|Full name||Anthony Robert Dorigo|
|Date of birth||31 December 1965|
|Place of birth||Adelaide, Australia|
|Height||5 ft 9 in (1.75 m)|
|* Senior club appearances and goals counted for the domestic league only|
As a teenager, Dorigo wrote to 14 top flight clubs in England and asked for a trial. Aston Villa were the first club to respond and offered Dorigo a four-day trial. He was successful.
He made his league debut for Aston Villa against Ipswich in 1984 as an 18-year-old and would go on to win the club's Player of the Year award during his time at Villa Park.
He signed for Chelsea from Aston Villa for £475,000 and he won the club's Player of the Year award in his first season, though they were also relegated. He helped the club win promotion back to the First Division at the first attempt. He left Chelsea in somewhat acrimonious circumstances in the summer of 1991, having made and then withdrawn a transfer request, and then seemingly fallen out with manager Bobby Campbell after being dropped from the side due to declining a new contract. He was sold to Leeds for £1.3m. He made 180 appearances for Chelsea, scoring 11 goals.
Dorigo won the First Division with Leeds in his first season at the club as well as winning the Fans' Player of the Year award for the same year. He stayed with the club until 1997, when he joined Italian side Torino. At Torino he helped the side reach the promotion play-offs as well as being awarded the club's Player of the Year, although he missed a penalty in the play-off final.
Due to financial reasons Torino were forced let him go, with Dorigo closing his career with two years at Derby County. He scored three goals during his spell at Derby, with one in the league against Nottingham Forest and two in the FA Cup against Huddersfield Town, one in the original tie and again in the replay. He spent a final season at Stoke City, where he was made club captain, before retiring in 2001 at the age of 35. In his final season he was playing in Division Two (the third tier of the English senior leagues).
Dorigo was initially called up by Australia for the 1986 World Cup qualifying campaign. However Aston Villa manager Tony Barton refused Dorigo permission to travel. Barton felt that playing for Australia would be a waste of time for Dorigo as their opponents were generally weaker opposition from Oceania.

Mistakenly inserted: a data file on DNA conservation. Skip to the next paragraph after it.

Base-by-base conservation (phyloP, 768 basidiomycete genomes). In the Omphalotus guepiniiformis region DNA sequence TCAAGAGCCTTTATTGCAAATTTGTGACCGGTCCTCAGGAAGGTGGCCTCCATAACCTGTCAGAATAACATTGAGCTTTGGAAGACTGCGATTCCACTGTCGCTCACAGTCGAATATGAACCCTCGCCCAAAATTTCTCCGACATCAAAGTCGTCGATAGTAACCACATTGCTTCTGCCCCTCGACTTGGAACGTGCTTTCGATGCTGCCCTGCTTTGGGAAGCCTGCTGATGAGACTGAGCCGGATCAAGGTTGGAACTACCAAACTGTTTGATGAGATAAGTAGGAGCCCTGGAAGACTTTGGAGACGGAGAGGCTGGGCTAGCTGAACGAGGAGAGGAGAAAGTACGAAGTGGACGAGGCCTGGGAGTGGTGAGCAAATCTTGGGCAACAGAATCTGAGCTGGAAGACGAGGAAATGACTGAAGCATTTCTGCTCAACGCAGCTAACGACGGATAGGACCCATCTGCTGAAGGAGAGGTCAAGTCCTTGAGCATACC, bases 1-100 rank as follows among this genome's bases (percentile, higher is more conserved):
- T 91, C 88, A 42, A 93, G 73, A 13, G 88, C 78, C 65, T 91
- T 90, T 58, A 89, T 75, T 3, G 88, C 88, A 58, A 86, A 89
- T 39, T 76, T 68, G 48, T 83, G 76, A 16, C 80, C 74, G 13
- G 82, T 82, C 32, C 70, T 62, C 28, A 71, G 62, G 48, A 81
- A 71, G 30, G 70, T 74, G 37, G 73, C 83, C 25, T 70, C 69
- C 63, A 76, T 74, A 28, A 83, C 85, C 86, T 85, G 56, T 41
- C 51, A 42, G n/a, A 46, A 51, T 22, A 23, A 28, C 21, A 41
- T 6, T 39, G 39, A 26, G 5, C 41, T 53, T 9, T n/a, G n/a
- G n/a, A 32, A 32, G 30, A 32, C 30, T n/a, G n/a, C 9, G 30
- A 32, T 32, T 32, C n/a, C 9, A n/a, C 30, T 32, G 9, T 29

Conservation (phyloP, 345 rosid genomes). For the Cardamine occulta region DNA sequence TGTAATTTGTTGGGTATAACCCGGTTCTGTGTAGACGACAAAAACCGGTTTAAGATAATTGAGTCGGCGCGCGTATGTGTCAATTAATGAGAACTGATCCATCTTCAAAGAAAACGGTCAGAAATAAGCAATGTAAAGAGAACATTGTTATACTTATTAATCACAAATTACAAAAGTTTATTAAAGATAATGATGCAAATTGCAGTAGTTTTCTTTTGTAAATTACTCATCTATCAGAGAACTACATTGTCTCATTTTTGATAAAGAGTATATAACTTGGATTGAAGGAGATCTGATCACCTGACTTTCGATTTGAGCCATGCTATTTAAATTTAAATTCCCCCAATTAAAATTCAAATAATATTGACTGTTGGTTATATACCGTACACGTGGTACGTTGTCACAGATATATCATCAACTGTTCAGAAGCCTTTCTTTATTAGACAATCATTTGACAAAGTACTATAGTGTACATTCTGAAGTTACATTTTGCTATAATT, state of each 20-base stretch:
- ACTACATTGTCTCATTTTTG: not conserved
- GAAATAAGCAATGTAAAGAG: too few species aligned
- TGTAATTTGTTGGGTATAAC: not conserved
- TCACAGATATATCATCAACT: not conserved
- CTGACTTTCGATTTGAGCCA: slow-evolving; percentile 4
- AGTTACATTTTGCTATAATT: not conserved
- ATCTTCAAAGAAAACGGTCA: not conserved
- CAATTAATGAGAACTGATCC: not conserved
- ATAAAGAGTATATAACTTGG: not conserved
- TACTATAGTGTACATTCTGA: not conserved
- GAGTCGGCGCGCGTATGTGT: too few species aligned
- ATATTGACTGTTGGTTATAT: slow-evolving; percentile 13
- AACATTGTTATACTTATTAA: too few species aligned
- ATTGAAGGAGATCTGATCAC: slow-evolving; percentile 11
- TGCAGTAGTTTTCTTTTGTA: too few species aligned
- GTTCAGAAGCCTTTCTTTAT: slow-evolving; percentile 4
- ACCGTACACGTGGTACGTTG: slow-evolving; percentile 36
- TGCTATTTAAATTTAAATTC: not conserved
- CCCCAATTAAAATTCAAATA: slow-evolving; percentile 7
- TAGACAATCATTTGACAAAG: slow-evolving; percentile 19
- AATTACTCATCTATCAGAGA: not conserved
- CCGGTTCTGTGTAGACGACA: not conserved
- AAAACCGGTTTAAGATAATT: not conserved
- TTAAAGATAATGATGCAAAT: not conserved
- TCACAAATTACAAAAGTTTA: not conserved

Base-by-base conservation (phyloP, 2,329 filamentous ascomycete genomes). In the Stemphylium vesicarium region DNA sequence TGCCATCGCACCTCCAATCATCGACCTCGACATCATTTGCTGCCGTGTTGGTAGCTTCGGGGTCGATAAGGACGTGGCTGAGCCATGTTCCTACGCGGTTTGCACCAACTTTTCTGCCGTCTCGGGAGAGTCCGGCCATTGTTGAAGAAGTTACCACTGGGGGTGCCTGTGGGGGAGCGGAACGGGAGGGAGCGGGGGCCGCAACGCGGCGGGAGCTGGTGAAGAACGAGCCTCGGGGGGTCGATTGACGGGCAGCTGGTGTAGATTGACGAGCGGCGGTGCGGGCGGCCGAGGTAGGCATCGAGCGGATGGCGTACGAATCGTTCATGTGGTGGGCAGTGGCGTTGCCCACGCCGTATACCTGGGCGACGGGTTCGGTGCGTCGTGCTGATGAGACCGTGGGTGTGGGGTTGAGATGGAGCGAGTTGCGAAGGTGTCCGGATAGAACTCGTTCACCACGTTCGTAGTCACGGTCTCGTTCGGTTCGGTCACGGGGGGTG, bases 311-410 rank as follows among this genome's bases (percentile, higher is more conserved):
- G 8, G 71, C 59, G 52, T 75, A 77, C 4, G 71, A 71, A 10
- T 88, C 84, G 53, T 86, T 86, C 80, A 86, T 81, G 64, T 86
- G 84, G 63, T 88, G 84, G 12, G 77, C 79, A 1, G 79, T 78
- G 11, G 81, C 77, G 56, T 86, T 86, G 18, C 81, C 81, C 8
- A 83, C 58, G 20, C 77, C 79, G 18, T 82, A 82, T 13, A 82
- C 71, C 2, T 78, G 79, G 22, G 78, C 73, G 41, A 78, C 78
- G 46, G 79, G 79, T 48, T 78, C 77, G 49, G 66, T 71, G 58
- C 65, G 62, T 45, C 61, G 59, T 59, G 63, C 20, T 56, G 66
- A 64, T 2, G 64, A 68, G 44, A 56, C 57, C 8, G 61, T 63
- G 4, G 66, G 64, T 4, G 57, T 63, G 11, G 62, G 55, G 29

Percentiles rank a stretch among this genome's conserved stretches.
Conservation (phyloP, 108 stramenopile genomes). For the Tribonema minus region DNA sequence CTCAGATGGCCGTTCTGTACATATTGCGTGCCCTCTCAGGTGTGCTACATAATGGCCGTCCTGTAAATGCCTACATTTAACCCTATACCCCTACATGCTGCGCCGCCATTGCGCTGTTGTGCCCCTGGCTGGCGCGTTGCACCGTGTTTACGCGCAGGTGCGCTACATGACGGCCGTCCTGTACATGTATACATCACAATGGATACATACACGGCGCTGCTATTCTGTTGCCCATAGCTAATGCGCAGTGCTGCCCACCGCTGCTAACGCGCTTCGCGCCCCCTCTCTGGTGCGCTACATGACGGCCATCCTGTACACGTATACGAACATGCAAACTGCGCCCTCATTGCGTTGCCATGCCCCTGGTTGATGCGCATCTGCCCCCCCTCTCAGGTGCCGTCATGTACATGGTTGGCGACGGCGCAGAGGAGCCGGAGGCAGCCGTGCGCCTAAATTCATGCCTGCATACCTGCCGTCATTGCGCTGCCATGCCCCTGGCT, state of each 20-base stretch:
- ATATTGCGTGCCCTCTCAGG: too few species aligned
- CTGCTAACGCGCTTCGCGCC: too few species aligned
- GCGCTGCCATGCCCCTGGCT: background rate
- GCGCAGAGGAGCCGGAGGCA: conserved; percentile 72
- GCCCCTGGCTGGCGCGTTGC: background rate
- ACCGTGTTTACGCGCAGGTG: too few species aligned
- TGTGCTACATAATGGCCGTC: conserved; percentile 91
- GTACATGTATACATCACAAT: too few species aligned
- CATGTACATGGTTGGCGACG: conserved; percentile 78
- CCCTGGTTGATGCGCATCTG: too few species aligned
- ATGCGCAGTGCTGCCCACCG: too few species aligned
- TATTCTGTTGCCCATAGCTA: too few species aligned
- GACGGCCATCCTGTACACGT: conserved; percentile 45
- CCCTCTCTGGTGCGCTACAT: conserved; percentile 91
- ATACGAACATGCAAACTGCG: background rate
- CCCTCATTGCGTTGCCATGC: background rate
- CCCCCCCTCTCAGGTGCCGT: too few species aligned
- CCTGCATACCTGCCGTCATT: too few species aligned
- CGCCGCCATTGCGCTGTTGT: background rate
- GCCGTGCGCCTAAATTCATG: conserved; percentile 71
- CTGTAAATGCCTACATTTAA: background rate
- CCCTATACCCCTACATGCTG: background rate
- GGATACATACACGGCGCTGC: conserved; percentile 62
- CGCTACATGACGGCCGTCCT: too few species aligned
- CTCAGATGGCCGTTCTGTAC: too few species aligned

The Football Association approached Dorigo to represent England: "England came along and asked me to play for them if I hung around for another year and got my British citizenship," says Dorigo. "My father was Italian and my mother was Australian, so I have no English parentage at all. What I say to my English friends today is that 'you lot were so bad you needed an Aussie to come and play for you!' It was very different back then to what it is now – the players in the Premier League today fly all over the world to play for their countries. They just did not allow that to happen in my day."
Dorigo later made 7 appearances for the England B team and 11 for the England under-21s before going to make 15 England caps. He made his debut in 1989 against Yugoslavia. A year earlier he was a surprise inclusion in the squad for the European Championships as cover for Kenny Sansom, after regular deputy Stuart Pearce withdrew through injury. Dorigo was also part of the 1990 World Cup squad. He played in the third place play-off defeat to hosts Italy, providing the cross for David Platt to score the temporary equaliser; England eventually lost the match 2–1, however.
Since retiring he has been a football pundit with various TV and Radio networks starting with ITV Digital covering the Championship in 2001/02. He has since worked with Radio Aire covering Leeds United's Premier League campaign as well as TV punditry for Eurosport, Bravo, Channel 5, ESPN and Sky amongst others. He appeared on the James Corden Show on 16 June prior to the England and Germany second round match of the World Cup 2010.
His regular TV work includes La Liga, Serie A and Internationals for Al Jazeera as well as commentating for ESPN. He also commentates for Absolute Radio as part of their live Barclays Premier League coverage as well as appearing a number of times on BBC Radio 5 Live show Fighting Talk.
|Club||Season||League||FA Cup||League Cup||Other[A]||Total|
|Aston Villa||1983–84||First Division||1||0||0||0||0||0||0||0||1||0|
|Leeds United||1991–92||First Division||38||3||1||0||5||0||1||0||45||3|
|Derby County||1998–99||Premier League||18||1||3||2||1||0||0||0||22||3|
|Stoke City||2000–01||Second Division||36||0||1||0||3||0||1||0||41||0|
- Leeds United
- OzFootball Profile
- "Made In Australia: Tony Dorigo". FourFourTwo. 16 December 2011. Retrieved 7 October 2013.
- Shaw, Phil (16 November 1998). "Carbonari cancels out Dutch delight". London: The Independent. Retrieved 17 January 2010.
- Turnbull, Simon (13 February 1999). "Derby penalty evens the score for Smith". London: The Independent. Retrieved 17 January 2010.
- Shaw, Phil (24 February 1999). "Baiano stokes Smith's dream". London: The Independent. Retrieved 17 January 2010.
- "Italia-Inghilterra: 2-1 - L'Italia non s'è persa" (in Italian). Storie di Calcio. Retrieved 26 June 2014.
- Tony Dorigo at the English National Football Archive (subscription required)
- Tony Dorigo at National-Football-Teams.com
- Tony Dorigo at National-Football-Teams.com